The quest to rid Facebook of vaccine misinformation

By Dawn Stover | February 25, 2021

Bill Gates shows a vaccine at UN press conference in 2011In a photo that has been repeatedly misrepresented, Bill Gates shows a vaccine during a press conference with the director-general of the World Health Organization in 2011. Credit: UN/Jean-Marc Ferré/Flickr

The COVID-19 vaccine will not make you go blind or cause infertility. It does not contain a microchip or fetal tissue. It is not a Bill Gates scheme to get richer quick.

Those are some of the rumors that have spread like wildfire on social media in recent months. According to a report from the nonprofit coalition First Draft, which analyzed more than 14 million social-media posts mentioning vaccines or vaccination during a three-month period last year, two vaccine narratives have emerged: One narrative emphasizes safety concerns, and the other focuses on mistrust of the people and institutions involved in vaccine development.

Facebook and its subsidiary Instagram “drive vaccine discourse on social media,” including conspiracy-related content, First Draft reported. Facebook has taken some recent actions to try to stop the spread of vaccine misinformation on its platforms. But some independent researchers have decided to take matters into their own hands and are testing ways for “infodemiologists” to intervene directly on Facebook.

Facebook’s efforts to combat misinformation. Last April, Facebook reported that it was working with more than 60 fact-checking organizations to detect false claims, hide some groups and pages from Facebook’s search function, and add warning labels with more context. In December, the company banned some COVID-19 vaccine-related content, such as allegations that the vaccine contains fetal tissue or bears the Antichrist’s “mark of the beast.”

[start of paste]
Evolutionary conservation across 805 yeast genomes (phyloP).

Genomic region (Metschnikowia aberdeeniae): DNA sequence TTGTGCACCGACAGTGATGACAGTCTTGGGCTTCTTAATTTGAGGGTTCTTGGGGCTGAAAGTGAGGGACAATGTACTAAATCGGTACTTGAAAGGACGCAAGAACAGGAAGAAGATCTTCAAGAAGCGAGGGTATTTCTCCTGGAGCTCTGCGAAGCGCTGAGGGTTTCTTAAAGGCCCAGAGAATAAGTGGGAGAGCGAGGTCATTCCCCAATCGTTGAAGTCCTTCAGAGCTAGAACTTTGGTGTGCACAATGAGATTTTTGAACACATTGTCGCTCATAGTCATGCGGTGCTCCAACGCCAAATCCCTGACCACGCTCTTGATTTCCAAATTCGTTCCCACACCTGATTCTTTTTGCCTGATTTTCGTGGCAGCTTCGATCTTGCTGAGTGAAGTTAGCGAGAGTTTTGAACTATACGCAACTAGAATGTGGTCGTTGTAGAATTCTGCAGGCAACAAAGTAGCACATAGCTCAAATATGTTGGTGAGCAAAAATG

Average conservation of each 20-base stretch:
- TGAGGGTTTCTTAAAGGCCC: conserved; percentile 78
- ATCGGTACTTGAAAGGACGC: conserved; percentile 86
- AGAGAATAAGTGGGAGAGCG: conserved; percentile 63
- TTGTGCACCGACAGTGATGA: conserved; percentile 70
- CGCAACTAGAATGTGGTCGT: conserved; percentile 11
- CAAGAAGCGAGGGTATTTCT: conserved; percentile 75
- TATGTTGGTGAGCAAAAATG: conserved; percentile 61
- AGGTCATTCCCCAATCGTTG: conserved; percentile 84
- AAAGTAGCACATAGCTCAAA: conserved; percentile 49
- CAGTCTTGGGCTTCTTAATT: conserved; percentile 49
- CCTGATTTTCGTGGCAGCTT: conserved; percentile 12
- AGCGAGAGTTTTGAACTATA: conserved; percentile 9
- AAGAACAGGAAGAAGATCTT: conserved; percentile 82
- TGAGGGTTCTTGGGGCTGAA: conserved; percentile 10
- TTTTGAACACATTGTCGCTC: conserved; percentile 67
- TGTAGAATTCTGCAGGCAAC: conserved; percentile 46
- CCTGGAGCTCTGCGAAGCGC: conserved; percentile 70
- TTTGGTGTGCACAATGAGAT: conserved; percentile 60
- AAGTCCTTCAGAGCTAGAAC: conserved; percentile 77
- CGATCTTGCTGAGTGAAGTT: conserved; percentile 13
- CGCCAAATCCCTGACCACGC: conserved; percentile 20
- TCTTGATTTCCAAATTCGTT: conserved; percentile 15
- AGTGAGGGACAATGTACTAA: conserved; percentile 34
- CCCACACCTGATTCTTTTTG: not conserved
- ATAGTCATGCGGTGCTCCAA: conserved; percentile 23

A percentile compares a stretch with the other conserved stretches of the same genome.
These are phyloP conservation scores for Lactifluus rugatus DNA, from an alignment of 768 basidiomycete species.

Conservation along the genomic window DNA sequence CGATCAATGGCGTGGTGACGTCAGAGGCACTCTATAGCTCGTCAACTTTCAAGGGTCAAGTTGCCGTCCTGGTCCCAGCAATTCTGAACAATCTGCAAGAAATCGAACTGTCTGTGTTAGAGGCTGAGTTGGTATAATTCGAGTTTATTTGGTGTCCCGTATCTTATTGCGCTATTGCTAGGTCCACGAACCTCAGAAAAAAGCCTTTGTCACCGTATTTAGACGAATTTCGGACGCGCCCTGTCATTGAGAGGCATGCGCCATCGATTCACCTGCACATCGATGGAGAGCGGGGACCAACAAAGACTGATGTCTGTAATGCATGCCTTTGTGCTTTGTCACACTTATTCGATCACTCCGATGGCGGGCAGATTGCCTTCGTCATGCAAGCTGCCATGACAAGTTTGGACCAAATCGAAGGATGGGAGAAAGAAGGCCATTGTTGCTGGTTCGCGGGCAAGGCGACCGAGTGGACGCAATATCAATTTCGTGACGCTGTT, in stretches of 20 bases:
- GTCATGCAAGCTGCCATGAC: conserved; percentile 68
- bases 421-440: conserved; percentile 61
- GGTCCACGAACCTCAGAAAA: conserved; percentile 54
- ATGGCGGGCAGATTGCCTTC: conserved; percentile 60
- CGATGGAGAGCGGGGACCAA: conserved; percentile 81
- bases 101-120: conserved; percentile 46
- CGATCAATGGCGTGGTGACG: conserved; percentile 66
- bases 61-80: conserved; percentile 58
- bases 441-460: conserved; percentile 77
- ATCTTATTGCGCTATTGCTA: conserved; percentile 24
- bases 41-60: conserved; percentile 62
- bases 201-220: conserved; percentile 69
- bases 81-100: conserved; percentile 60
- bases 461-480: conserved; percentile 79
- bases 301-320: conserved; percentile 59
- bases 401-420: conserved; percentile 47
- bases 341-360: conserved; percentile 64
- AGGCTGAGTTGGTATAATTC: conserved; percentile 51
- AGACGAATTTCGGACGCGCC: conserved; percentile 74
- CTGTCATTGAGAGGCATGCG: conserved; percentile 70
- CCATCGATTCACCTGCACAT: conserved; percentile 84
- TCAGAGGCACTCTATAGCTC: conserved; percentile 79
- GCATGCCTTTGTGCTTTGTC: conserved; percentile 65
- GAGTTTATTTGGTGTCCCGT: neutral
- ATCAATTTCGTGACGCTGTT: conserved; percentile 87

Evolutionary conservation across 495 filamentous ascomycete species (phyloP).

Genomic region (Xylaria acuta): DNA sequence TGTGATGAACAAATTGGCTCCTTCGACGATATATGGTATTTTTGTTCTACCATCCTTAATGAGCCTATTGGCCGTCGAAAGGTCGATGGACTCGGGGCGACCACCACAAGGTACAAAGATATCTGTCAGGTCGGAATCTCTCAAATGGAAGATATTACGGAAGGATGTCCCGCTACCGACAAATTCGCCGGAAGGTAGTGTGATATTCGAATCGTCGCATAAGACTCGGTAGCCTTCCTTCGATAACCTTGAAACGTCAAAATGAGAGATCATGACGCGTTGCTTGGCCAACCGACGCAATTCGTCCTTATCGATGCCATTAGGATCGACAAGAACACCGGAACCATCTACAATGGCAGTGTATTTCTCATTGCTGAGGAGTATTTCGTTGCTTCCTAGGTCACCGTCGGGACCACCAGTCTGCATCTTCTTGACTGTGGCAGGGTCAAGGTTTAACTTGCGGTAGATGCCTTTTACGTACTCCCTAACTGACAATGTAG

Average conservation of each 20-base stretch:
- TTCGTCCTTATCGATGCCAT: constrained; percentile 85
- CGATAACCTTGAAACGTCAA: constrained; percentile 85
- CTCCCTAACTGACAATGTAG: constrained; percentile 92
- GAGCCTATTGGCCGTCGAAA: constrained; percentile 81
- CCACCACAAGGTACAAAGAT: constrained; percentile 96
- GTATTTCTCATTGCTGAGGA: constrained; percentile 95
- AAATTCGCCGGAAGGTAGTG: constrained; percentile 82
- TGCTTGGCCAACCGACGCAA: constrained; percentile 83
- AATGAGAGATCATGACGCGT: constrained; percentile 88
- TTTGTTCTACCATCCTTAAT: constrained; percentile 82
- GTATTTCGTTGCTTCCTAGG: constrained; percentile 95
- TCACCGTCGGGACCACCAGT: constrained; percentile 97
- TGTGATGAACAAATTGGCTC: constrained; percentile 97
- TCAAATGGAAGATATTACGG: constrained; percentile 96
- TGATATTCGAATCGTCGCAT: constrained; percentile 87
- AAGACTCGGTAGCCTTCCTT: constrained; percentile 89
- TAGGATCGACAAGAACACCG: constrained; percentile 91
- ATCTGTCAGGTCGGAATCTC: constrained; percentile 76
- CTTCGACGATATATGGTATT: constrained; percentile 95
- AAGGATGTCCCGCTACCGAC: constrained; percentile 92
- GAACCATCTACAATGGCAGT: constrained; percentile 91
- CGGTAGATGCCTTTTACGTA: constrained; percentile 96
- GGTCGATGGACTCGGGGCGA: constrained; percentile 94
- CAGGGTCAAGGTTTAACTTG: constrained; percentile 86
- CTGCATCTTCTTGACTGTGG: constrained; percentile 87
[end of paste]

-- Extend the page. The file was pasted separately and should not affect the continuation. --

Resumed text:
This month, Facebook announced that it has consulted with leading health organizations and is expanding its efforts to remove false claims on Facebook and Instagram about COVID-19, vaccines for the disease, and vaccines in general. Facebook’s list of debunked claims now includes claims such as the notions that it is safer to get COVID-19 than to get the vaccine, and that vaccines cause autism.

“The goal of this policy is to combat misinformation about vaccinations and diseases, which if believed could result in reduced vaccinations and harm public health and safety,” Facebook said.

Accounts that repeatedly share debunked claims may be suspended by Facebook. The company recently banned Robert F. Kennedy Jr. from Instagram, where he had more than 800,000 followers, for repeatedly sharing misinformation about vaccine safety and COVID-19. He is not banned from Facebook, though.

Independent intervention. Will Facebook’s actions slow the spread of vaccine misinformation? Some experts question whether the social media giant is doing enough. Others point out that Facebook’s efforts have backfired at times. For example, Facebook has blocked some pro-vaccine ads, including from public health agencies, unintentionally identifying them as “political” messages.

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The First Draft analysis of social-media posts about vaccination focused mostly on unverified Facebook pages—those that Facebook has not authenticated as belonging to legitimate businesses or public figures. However, the most popular posts on Facebook “tend to be dominated by established news sources,” the report noted.

On those verified news pages, a nonprofit organization unconnected to Facebook has begun testing online interventions to combat vaccine misinformation. The organization, Critica, has partnered with Weill Cornell Medicine and the Annenberg Public Policy Center of the University of Pennsylvania on a pilot program, funded by the Robert Wood Johnson Foundation, that is deploying “infodemiologists” to respond directly when misinformation about vaccines is posted by Facebook users commenting on news articles.